Best darn values
School buses are the largest form of public transportation worldwide, and the vehicles are the most heavily regulated on the road. The build and design of Thomas buses exceed the 42 rigorous Federal Motor Vehicle Safety Standards.
Because most accidents involving school buses occur when students get on and off, Thomas’ pedestrian detection system alerts drivers of people maneuvering around the bus. Auto-reversing doors detect pressure if something is caught in the door and open it back up, alerting the driver of the obstruction.
For crash safety, collision warning signals warn the driver and electronic stability control keeps the bus upright. In addition, 360-degree cameras monitor the activity inside and outside of the vehicle — a rearview mirror with a backup camera and side-view turn angles is an add-on option for some models.
In accordance with the Clean School Bus Program, the EPA’s $5 billion effort to electrify school buses, Thomas is in the process of perfecting fully electric vehicles. It has partnered with electric solutions manufacturer Proterra to construct a battery system that sustains its most popular C2 model, called the Saf-T-Liner C2 Jouley.
This vehicle won N.C. Chamber’s inaugural “Coolest Thing Made in NC” contest in 2020 as the pinnacle for green technology in the state.
The battery-powered buses can drive about 135-140 nominal range miles, making them the perfect “use case” for developing the technology. For a shorter route of 40 miles, for example, a bus can drive its morning route, charge for a few hours, then get back on the road for its afternoon route.
“Never before has a school bus been in the forefront of technology like this,” DiFoggio said.
Along with eliminating emissions, electric buses also lack that familiar hum that diesel engine buses have… The C2 Jouley is quiet.
“Noise begets noise,” DiFoggio said. “So with a much quieter vehicle, the unintended consequence is that the children are much more quiet.”
There are around 300 of these C2 Jouleys in circulation, unique by the blue Thomas logo on the front and sides, which are still being tested daily for more regular use.
Best darn people
The employees interviewed for this story have been with the company 39, 42, 49 and 50 years.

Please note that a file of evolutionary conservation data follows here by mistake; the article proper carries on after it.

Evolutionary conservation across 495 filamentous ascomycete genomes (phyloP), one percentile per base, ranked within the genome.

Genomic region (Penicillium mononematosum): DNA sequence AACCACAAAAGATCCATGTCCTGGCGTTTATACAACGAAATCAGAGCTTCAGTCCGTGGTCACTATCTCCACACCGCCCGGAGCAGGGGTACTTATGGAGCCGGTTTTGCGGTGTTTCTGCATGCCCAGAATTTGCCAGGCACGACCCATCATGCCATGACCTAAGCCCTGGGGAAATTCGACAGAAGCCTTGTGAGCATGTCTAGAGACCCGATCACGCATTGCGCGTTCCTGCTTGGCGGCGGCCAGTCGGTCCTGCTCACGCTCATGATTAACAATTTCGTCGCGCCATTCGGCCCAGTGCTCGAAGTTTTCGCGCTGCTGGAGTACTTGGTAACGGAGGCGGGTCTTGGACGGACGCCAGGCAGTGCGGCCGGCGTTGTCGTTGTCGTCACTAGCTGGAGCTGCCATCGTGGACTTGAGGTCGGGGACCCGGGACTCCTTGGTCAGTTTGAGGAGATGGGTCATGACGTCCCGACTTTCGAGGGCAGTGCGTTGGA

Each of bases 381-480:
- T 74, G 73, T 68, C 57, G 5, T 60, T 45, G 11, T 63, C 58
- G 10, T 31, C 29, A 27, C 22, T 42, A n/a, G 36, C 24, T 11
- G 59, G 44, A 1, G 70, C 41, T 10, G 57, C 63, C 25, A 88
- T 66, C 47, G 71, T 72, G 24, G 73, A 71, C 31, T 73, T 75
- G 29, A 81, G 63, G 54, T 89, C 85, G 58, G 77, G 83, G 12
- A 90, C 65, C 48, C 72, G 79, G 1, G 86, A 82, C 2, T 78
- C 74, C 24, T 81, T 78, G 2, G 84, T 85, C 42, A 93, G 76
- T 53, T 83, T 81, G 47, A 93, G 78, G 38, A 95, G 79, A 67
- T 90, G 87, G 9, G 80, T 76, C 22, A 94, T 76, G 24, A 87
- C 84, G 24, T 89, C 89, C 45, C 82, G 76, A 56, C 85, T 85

Why do Thomas’ 1,800 employees stick with the company for such long tenures? Well, the money, $47,893 annual salaries on average, and benefits like healthcare, 401K plans and vacation time are certainly a draw. But it’s the camaraderie that has built the Thomas family — even some blood relatives that work there together — allowing the plant to operate seamlessly 24/7.
“Everybody looks after one another,” account management specialist Steve Riley said. “You can count on just about anybody from any kind of department. So cross-functionality is very strong here at Thomas.”
Charlie Irwin started with Thomas in 1991 and has done every role from basic parts to welding to warranty work. He’s at the plant seven days a week, volunteering when he’s not on the clock. When asked why he puts in the overtime work, he simply responded:
“It’s just a feeling inside of me. I mean, I just, I love what I do. And if the doors are open, I’m here.”
When a big yellow vehicle comes barreling down the local North Carolina streets, almost immediately the employees recognize the signature Thomas features and logo. The product instills a very specific feeling in them.
“Pride,” Riley said. “It makes me think that there’s kids on that bus and they’re likely going to make it to school and they’re gonna be safe.”
Summertime is the busy period for Thomas, and DiFoggio says that even in the monotony of the dog days, the company’s purpose is emphasized in each task done by every employee: building these vehicles for our future.
“When these vehicles go off the line, you know that they’re purpose-built for something. And it’s bigger than all of us,” DiFoggio said. “If we don’t believe in what we do, then we don’t build a quality product. So we have to believe in the purpose of what we provide every day.”